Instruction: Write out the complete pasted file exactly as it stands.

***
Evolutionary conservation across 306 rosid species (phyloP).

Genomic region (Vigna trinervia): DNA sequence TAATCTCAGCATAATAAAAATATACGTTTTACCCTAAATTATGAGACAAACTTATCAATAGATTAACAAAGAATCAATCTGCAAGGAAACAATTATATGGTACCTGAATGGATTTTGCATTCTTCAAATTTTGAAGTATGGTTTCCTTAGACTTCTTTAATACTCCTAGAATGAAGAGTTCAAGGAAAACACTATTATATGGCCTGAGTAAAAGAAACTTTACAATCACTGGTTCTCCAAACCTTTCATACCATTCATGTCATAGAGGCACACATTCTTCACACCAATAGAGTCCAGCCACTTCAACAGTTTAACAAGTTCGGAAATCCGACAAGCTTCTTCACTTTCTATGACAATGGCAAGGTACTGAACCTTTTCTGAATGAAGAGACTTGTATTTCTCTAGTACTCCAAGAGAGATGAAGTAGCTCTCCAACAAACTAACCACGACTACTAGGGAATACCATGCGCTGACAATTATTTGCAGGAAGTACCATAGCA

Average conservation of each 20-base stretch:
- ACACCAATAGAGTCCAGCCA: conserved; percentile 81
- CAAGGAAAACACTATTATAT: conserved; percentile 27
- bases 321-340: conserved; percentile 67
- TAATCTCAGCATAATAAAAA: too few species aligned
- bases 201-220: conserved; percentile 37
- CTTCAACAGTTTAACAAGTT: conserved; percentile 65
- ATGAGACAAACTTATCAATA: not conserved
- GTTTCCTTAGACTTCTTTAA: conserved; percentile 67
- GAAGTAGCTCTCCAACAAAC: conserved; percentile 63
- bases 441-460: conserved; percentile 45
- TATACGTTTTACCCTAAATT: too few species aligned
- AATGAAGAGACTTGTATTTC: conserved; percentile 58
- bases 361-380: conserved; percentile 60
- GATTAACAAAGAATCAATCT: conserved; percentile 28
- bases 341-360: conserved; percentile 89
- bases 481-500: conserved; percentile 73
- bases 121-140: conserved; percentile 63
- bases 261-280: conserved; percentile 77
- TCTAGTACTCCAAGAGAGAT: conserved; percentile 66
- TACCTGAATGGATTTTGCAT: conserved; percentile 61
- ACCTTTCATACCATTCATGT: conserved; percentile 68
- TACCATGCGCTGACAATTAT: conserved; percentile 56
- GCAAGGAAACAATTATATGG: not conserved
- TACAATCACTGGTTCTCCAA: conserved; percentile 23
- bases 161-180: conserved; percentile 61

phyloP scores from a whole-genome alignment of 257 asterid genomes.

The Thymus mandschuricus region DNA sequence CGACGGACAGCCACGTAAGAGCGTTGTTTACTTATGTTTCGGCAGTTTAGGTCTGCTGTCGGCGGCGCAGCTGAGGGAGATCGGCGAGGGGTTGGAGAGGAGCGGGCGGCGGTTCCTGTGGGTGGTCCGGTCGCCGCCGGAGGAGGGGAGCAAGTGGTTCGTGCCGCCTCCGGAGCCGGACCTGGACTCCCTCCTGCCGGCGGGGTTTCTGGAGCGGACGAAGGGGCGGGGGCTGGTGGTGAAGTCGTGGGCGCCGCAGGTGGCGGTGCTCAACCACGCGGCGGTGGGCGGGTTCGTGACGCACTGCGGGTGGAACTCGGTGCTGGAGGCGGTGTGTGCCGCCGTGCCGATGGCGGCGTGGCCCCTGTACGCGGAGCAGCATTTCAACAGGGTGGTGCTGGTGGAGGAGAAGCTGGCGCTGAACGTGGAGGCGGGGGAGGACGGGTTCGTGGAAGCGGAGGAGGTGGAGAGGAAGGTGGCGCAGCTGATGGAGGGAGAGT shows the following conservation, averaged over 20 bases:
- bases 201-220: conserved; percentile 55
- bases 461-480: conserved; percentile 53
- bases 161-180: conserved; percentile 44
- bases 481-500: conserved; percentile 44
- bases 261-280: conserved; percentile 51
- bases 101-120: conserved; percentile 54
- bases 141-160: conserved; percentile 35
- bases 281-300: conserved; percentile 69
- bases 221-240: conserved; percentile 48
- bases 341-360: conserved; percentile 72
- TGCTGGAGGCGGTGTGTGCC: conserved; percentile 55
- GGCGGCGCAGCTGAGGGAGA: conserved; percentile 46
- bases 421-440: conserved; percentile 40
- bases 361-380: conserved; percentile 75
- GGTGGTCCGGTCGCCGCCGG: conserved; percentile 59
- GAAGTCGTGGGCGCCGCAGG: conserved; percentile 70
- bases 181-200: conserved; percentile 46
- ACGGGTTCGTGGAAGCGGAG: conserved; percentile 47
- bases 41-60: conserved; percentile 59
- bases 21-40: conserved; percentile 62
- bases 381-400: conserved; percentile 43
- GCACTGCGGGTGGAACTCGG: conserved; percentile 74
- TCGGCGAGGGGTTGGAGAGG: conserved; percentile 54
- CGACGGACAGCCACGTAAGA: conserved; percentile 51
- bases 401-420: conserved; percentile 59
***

Evolutionary conservation across 306 rosid species (phyloP).

Genomic region (Vigna trinervia): DNA sequence TAATCTCAGCATAATAAAAATATACGTTTTACCCTAAATTATGAGACAAACTTATCAATAGATTAACAAAGAATCAATCTGCAAGGAAACAATTATATGGTACCTGAATGGATTTTGCATTCTTCAAATTTTGAAGTATGGTTTCCTTAGACTTCTTTAATACTCCTAGAATGAAGAGTTCAAGGAAAACACTATTATATGGCCTGAGTAAAAGAAACTTTACAATCACTGGTTCTCCAAACCTTTCATACCATTCATGTCATAGAGGCACACATTCTTCACACCAATAGAGTCCAGCCACTTCAACAGTTTAACAAGTTCGGAAATCCGACAAGCTTCTTCACTTTCTATGACAATGGCAAGGTACTGAACCTTTTCTGAATGAAGAGACTTGTATTTCTCTAGTACTCCAAGAGAGATGAAGTAGCTCTCCAACAAACTAACCACGACTACTAGGGAATACCATGCGCTGACAATTATTTGCAGGAAGTACCATAGCA

Average conservation of each 20-base stretch:
- ACACCAATAGAGTCCAGCCA: conserved; percentile 81
- CAAGGAAAACACTATTATAT: conserved; percentile 27
- bases 321-340: conserved; percentile 67
- TAATCTCAGCATAATAAAAA: too few species aligned
- bases 201-220: conserved; percentile 37
- CTTCAACAGTTTAACAAGTT: conserved; percentile 65
- ATGAGACAAACTTATCAATA: not conserved
- GTTTCCTTAGACTTCTTTAA: conserved; percentile 67
- GAAGTAGCTCTCCAACAAAC: conserved; percentile 63
- bases 441-460: conserved; percentile 45
- TATACGTTTTACCCTAAATT: too few species aligned
- AATGAAGAGACTTGTATTTC: conserved; percentile 58
- bases 361-380: conserved; percentile 60
- GATTAACAAAGAATCAATCT: conserved; percentile 28
- bases 341-360: conserved; percentile 89
- bases 481-500: conserved; percentile 73
- bases 121-140: conserved; percentile 63
- bases 261-280: conserved; percentile 77
- TCTAGTACTCCAAGAGAGAT: conserved; percentile 66
- TACCTGAATGGATTTTGCAT: conserved; percentile 61
- ACCTTTCATACCATTCATGT: conserved; percentile 68
- TACCATGCGCTGACAATTAT: conserved; percentile 56
- GCAAGGAAACAATTATATGG: not conserved
- TACAATCACTGGTTCTCCAA: conserved; percentile 23
- bases 161-180: conserved; percentile 61

phyloP scores from a whole-genome alignment of 257 asterid genomes.

The Thymus mandschuricus region DNA sequence CGACGGACAGCCACGTAAGAGCGTTGTTTACTTATGTTTCGGCAGTTTAGGTCTGCTGTCGGCGGCGCAGCTGAGGGAGATCGGCGAGGGGTTGGAGAGGAGCGGGCGGCGGTTCCTGTGGGTGGTCCGGTCGCCGCCGGAGGAGGGGAGCAAGTGGTTCGTGCCGCCTCCGGAGCCGGACCTGGACTCCCTCCTGCCGGCGGGGTTTCTGGAGCGGACGAAGGGGCGGGGGCTGGTGGTGAAGTCGTGGGCGCCGCAGGTGGCGGTGCTCAACCACGCGGCGGTGGGCGGGTTCGTGACGCACTGCGGGTGGAACTCGGTGCTGGAGGCGGTGTGTGCCGCCGTGCCGATGGCGGCGTGGCCCCTGTACGCGGAGCAGCATTTCAACAGGGTGGTGCTGGTGGAGGAGAAGCTGGCGCTGAACGTGGAGGCGGGGGAGGACGGGTTCGTGGAAGCGGAGGAGGTGGAGAGGAAGGTGGCGCAGCTGATGGAGGGAGAGT shows the following conservation, averaged over 20 bases:
- bases 201-220: conserved; percentile 55
- bases 461-480: conserved; percentile 53
- bases 161-180: conserved; percentile 44
- bases 481-500: conserved; percentile 44
- bases 261-280: conserved; percentile 51
- bases 101-120: conserved; percentile 54
- bases 141-160: conserved; percentile 35
- bases 281-300: conserved; percentile 69
- bases 221-240: conserved; percentile 48
- bases 341-360: conserved; percentile 72
- TGCTGGAGGCGGTGTGTGCC: conserved; percentile 55
- GGCGGCGCAGCTGAGGGAGA: conserved; percentile 46
- bases 421-440: conserved; percentile 40
- bases 361-380: conserved; percentile 75
- GGTGGTCCGGTCGCCGCCGG: conserved; percentile 59
- GAAGTCGTGGGCGCCGCAGG: conserved; percentile 70
- bases 181-200: conserved; percentile 46
- ACGGGTTCGTGGAAGCGGAG: conserved; percentile 47
- bases 41-60: conserved; percentile 59
- bases 21-40: conserved; percentile 62
- bases 381-400: conserved; percentile 43
- GCACTGCGGGTGGAACTCGG: conserved; percentile 74
- TCGGCGAGGGGTTGGAGAGG: conserved; percentile 54
- CGACGGACAGCCACGTAAGA: conserved; percentile 51
- bases 401-420: conserved; percentile 59